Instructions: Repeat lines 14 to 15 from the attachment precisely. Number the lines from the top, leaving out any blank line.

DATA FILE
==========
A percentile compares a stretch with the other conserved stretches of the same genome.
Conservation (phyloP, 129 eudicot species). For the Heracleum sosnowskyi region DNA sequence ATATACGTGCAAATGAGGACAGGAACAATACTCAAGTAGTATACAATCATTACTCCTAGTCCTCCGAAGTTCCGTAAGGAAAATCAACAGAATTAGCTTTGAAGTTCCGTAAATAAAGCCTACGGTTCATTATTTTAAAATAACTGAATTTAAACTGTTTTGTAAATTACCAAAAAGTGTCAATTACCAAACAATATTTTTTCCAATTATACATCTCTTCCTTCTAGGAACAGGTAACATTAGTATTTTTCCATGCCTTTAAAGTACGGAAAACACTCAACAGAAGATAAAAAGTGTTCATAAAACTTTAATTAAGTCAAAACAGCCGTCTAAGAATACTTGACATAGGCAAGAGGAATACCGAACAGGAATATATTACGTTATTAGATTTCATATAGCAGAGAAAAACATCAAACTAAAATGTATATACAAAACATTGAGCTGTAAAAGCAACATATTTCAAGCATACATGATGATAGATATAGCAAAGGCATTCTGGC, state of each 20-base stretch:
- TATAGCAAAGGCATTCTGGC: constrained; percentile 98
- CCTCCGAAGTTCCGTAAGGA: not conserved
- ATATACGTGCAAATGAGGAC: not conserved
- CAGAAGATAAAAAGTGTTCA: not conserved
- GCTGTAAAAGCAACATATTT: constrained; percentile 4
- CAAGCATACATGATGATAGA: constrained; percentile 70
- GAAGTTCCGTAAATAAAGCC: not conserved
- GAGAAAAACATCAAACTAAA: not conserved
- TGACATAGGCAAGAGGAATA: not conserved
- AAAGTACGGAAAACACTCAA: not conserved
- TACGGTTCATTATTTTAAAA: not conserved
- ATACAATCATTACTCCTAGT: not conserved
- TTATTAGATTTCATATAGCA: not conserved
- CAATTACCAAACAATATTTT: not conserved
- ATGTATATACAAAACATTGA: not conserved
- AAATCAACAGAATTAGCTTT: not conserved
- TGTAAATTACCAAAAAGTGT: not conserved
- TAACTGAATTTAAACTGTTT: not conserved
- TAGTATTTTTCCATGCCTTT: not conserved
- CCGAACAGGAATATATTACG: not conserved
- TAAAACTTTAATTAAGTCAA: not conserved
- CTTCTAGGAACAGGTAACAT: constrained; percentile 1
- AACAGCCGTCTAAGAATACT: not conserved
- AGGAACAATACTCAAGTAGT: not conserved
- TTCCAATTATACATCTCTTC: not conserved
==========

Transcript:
- ATACAATCATTACTCCTAGT: not conserved
- TTATTAGATTTCATATAGCA: not conserved